Baum Site 7: The Saratoga Encampment

Listen to the Road to the Battle of Bennington Site 7 Audio Narration:


Saratoga Encampment Marker. Courtesy of Andrew Alberti.
Saratoga Encampment Marker. Courtesy of Andrew Alberti.

On the evening of August 11th, Wasmus reported being able to see the estate of American General Philip Schuyler on the opposite shore. He expressed enormous delight at the sight of the Dutch Reformed Church, the first church they had seen since Canada. Today, you can visit General Schuyler’s mansion which is operated by the National Park Service, on the east side of US Route 4.  A historic marker located across the road, just south of the Schuyler House, identifies the location of the Dutch Reformed Church.

"Cabin in the Woods" by F.O.C. Darley. Courtesy of the Library of Congress.
“Cabin in the Woods” by F.O.C. Darley. Courtesy of the Library of Congress.

Today, trees block the view of the Schuyler Mansion on the opposite side of the Hudson, but in 1777, the area would have been cleared for cultivation. If you look between the trees, you can see the stone obelisk that commemorates the Battles of Saratoga, as well as the St. Stephen Episcopal Church, which stands at the southern edge of the village of Schuylerville.


…the corps had the delight of seeing the first church since Canada, which lay on the opposite side of the Hudson River. Near the church was a large manor with many respectable buildings, which belonged to Gen. Schuyler… We kept the Hudson River on our right and moved into a camp across from the church next to 2 beautiful houses. Some of the corn [grain] had been harvested and stored in the houses, some was overripe and being crushed. They had also started drawing the flax, but had run off. Their enmity against the King of England the fear of the Germans had driven them away. They were probably roaming around in the woods, for their cattle returned to the house in the evening, but were treated in an overly aggressive manner by us strange, hungry guests. — They cultivated much Turkish wheat [maize] here and many pumpkins have been planted in between. The gardens are full of fruit [and vegetables] especially potatoes, from which one can conclude that we are enjoying ourselves very much.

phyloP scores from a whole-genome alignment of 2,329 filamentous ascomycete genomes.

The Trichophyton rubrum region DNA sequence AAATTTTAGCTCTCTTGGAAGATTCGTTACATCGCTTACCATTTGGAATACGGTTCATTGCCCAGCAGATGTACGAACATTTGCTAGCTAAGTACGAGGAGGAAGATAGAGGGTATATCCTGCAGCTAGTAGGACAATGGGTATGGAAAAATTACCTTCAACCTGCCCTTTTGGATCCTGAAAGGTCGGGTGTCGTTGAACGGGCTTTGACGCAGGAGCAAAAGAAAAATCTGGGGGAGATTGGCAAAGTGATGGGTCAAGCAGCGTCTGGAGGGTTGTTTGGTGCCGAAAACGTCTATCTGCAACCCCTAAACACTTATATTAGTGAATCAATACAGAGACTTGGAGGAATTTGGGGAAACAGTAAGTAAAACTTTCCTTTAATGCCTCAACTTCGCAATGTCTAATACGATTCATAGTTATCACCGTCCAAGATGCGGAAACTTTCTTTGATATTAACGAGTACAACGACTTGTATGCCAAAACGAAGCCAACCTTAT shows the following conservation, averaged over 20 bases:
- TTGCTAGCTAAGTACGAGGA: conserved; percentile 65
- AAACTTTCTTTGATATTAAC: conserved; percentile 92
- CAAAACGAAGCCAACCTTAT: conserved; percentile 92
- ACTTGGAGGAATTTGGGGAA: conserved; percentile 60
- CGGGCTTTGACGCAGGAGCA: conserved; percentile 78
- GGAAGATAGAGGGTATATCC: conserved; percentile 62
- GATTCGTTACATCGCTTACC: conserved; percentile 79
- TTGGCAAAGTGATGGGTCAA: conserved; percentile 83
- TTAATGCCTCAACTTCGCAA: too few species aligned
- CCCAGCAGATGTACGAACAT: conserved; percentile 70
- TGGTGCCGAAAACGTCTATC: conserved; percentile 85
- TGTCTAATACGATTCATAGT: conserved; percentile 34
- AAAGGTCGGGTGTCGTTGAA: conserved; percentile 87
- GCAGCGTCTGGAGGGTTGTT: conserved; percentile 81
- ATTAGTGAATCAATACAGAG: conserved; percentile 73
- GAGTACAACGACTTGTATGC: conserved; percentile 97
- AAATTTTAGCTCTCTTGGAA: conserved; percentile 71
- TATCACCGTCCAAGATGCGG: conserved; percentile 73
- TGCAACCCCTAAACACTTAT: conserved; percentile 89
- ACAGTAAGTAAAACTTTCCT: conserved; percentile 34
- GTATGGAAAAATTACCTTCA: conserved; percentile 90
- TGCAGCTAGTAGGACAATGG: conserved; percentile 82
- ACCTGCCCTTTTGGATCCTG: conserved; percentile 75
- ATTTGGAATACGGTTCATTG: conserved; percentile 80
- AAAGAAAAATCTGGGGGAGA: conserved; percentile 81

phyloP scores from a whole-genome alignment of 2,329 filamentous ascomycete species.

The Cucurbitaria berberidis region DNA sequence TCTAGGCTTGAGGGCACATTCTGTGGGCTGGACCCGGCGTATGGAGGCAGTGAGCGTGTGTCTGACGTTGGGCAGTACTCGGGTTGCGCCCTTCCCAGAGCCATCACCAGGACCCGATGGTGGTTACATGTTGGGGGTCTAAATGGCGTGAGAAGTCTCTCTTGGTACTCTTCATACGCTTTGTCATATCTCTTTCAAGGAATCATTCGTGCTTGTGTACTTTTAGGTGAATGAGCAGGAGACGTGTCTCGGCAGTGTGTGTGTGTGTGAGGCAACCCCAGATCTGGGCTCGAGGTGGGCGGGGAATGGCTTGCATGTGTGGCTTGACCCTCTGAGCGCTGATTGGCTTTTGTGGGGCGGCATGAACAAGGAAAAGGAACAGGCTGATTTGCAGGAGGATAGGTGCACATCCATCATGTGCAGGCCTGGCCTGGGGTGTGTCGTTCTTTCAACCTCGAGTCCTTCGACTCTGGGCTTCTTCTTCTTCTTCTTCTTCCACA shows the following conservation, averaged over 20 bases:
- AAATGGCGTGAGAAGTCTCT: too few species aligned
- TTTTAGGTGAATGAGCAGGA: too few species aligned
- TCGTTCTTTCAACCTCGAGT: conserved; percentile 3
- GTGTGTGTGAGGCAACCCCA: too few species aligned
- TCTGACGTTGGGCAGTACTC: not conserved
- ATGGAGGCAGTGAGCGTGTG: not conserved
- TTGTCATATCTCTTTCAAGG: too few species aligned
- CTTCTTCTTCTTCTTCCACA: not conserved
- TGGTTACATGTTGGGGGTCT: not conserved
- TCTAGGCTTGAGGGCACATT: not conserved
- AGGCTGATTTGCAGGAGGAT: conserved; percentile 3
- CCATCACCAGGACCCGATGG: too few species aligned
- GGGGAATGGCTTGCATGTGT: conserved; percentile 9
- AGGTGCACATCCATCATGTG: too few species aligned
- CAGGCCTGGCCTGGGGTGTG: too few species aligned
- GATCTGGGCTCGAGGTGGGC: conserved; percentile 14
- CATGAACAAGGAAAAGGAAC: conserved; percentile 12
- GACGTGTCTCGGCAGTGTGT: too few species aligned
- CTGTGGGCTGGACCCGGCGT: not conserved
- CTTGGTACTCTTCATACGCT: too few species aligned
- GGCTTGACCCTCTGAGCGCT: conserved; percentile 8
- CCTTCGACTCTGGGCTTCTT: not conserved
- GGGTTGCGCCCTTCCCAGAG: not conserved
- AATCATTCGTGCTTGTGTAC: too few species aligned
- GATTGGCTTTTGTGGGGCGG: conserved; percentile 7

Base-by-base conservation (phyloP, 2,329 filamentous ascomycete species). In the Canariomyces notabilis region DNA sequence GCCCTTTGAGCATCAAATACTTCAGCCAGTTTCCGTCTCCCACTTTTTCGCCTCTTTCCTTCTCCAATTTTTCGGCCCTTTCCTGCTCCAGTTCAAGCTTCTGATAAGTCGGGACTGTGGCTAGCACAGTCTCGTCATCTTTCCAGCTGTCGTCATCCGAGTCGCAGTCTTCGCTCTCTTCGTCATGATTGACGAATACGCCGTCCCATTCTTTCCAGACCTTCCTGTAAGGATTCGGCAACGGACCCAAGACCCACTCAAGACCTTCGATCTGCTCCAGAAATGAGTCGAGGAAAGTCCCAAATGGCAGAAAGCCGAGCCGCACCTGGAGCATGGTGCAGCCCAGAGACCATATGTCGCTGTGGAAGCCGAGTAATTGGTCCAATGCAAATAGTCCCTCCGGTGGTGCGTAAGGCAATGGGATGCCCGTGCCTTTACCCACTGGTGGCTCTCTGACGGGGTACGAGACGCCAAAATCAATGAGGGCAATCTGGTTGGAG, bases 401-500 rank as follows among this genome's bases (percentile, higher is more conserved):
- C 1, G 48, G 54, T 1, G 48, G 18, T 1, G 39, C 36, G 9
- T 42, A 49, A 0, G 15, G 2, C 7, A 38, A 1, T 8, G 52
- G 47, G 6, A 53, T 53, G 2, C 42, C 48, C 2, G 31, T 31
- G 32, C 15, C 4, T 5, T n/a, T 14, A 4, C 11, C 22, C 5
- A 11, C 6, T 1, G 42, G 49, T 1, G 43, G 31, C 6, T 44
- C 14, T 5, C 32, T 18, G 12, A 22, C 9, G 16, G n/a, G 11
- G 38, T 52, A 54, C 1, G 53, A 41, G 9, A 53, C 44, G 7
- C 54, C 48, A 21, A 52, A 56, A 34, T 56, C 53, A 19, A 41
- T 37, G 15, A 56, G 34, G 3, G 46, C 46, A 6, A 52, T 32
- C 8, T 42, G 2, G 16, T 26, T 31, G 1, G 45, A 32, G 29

Julius Wasmus, August 11, 1777